The revised Advanced Placement US History curriculum, commonly known as APUSH for the sake of brevity, is once again coming under fire. This time, the North Carolina State Board of Education and the College Board will discuss APUSH.

We have written before about this issue: tempers were particularly flaring in September when high school students in Denver protested changes to their US history curriculum that promoted patriotism and respect for authority while discouraging civil disobedience and social strife. Conservative activists fired back, calling the proposed changes to the APUSH curriculum “anti-American.”

The drama continues in North Carolina, where the North Carolina State Board of Education will soon hold a conference-call meeting to speak with the College Board. According to The Charlotte Observer, the conference call will include a leading national critic of the APUSH curriculum changes.

Critics of the APUSH curriculum changes believe that the course focuses too much on negative topics, like slavery, which they say promotes a “negative view of American history” while supporters of the changes push for a more complete view of American history.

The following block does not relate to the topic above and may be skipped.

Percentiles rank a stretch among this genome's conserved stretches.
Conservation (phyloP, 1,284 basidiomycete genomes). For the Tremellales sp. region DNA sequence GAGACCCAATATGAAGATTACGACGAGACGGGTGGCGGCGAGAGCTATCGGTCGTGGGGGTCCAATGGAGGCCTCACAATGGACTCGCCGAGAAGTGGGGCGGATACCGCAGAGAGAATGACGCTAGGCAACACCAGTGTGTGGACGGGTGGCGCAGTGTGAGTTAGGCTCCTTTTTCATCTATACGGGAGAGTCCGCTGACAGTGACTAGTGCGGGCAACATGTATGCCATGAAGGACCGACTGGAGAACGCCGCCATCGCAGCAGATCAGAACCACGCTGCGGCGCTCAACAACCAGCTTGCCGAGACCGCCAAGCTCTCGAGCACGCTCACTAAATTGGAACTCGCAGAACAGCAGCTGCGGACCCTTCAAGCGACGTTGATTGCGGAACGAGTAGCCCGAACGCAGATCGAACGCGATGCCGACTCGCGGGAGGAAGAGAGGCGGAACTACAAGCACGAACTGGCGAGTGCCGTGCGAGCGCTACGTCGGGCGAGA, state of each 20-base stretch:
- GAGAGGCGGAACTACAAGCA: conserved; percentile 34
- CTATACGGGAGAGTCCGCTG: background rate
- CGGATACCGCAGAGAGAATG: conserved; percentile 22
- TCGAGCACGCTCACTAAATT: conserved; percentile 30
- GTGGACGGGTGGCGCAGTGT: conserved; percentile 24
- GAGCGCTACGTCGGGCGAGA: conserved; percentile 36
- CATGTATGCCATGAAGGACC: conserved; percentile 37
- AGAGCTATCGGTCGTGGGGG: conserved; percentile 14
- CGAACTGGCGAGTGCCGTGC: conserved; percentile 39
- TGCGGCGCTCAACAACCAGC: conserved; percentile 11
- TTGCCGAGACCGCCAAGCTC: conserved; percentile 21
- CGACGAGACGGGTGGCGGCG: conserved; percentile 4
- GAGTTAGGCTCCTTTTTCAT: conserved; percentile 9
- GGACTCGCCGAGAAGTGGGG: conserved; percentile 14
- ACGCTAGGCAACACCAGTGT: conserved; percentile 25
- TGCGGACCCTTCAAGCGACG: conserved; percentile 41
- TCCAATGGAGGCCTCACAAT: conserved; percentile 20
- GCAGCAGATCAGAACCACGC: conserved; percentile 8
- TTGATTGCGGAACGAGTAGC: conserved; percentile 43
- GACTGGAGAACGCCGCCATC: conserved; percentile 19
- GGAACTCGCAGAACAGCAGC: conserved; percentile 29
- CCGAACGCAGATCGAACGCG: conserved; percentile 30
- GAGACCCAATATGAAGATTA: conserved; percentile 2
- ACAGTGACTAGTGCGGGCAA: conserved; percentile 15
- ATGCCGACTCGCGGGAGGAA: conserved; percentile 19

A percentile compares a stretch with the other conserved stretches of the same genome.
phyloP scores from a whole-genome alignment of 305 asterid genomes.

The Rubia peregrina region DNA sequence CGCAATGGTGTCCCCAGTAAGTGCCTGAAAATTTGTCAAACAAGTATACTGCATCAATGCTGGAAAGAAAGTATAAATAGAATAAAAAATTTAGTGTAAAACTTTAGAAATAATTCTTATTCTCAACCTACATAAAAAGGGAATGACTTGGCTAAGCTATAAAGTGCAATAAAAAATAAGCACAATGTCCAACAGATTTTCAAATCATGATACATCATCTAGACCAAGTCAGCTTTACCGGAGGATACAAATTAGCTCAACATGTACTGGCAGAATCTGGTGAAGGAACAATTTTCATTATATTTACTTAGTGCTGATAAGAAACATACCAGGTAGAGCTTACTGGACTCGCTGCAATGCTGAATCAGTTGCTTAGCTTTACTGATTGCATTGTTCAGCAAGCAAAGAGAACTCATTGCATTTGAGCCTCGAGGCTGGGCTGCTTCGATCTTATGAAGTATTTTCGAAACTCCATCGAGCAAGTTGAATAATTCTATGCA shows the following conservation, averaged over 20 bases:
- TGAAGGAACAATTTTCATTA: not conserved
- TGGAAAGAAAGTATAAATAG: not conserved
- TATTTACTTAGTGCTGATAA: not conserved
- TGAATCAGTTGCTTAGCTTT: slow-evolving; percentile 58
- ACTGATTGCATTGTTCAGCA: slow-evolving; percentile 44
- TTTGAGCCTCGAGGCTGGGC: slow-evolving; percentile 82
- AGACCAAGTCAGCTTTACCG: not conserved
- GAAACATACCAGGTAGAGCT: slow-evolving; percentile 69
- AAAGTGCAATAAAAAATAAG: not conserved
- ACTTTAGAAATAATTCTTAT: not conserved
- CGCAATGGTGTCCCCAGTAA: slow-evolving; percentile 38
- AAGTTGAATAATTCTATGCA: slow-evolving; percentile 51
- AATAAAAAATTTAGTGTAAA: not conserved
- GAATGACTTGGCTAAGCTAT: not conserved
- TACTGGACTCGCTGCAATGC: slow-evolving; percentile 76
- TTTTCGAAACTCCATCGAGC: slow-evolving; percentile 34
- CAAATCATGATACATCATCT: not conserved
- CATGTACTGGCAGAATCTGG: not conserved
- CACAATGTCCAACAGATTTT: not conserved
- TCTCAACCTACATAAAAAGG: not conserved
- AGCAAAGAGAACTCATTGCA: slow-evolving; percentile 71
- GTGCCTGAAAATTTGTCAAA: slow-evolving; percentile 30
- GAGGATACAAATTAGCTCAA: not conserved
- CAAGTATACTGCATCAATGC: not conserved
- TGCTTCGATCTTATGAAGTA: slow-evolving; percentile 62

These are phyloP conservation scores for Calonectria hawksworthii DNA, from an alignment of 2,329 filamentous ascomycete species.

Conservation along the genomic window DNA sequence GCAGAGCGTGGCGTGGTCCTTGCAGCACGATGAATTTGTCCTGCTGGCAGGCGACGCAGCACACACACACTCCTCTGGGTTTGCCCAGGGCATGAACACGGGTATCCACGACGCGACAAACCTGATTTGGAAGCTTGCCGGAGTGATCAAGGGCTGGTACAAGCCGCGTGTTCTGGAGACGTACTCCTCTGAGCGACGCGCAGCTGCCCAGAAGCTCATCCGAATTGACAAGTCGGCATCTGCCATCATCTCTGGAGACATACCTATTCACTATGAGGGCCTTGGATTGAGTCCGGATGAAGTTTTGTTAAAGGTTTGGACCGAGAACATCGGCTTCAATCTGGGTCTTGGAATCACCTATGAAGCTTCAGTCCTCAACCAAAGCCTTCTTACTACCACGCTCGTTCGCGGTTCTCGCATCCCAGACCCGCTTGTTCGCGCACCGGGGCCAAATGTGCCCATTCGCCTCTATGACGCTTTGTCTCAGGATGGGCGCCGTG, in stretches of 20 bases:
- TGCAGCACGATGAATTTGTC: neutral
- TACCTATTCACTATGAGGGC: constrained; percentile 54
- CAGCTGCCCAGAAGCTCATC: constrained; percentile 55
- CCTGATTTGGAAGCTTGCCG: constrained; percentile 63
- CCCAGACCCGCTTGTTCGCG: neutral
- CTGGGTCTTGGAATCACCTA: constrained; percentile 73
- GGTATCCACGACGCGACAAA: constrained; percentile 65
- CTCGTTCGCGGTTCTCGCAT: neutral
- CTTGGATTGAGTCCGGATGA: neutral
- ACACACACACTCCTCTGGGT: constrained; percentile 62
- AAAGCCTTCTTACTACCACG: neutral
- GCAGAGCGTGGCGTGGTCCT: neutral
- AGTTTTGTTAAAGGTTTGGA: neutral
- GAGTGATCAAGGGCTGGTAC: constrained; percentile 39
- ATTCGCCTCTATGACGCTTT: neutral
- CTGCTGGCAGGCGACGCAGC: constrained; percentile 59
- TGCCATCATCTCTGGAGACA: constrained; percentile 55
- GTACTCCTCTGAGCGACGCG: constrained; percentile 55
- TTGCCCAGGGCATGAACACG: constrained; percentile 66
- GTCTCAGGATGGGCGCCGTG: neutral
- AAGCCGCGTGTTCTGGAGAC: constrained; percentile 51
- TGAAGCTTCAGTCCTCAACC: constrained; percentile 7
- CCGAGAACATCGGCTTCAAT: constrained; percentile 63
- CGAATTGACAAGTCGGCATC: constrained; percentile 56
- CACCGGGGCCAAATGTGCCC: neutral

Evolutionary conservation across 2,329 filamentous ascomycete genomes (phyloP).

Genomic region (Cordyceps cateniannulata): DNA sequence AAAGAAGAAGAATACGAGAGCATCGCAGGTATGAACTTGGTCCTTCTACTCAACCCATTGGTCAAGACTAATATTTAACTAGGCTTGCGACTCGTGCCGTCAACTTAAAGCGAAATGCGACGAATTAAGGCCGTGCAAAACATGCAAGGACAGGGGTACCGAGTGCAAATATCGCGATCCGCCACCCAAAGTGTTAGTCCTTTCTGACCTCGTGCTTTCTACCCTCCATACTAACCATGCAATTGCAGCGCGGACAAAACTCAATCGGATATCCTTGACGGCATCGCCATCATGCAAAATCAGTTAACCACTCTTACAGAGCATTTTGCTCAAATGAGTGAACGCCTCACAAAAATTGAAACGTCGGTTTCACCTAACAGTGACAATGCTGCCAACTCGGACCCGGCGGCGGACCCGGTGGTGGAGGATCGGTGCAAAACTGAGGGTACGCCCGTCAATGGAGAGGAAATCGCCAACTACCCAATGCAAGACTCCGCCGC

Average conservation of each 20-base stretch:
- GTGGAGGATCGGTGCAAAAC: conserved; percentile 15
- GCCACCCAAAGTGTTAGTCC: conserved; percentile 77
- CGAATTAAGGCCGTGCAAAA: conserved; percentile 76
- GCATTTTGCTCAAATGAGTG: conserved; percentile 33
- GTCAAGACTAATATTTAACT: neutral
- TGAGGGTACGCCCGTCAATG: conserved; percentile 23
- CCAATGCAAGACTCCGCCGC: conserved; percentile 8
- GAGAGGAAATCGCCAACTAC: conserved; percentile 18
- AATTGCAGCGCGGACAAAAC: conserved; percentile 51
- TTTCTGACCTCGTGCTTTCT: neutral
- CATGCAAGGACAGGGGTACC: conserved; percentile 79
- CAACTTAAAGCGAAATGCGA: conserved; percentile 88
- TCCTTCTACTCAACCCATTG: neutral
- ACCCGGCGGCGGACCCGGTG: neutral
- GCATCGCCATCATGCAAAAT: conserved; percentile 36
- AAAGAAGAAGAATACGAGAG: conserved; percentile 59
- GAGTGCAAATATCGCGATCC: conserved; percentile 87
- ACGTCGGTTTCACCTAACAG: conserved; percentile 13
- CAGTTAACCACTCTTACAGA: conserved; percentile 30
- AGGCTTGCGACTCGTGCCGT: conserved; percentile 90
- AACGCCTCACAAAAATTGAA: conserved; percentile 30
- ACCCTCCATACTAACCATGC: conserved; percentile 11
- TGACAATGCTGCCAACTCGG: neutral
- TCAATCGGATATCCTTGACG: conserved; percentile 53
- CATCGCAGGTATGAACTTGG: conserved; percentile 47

However, not everyone is a critic of these changes. Coming out in defense of the APUSH curriculum is Don Gifford of the Kansas Department of Education. Gifford, an education program consultant on the subjects of history, government, and social studies, defended the changes in an article published in The Wichita Eagle. “History is a story, a narrative that is told,” he posits. “[Critics of APUSH are] trying to validate a particular point of view. They think they’ve found the truth in history, and so they want to prescribe that truth.”

There will also be similar talks taking place in Virginia. According to the AP, the Virginia Board of Education will hold public hearings concerning recent revisions to the history and social science Standards of Learning. The last outline took place in 2008.

What do you think about the continuing controversy around the APUSH revisions? Do you think revisions need to be made?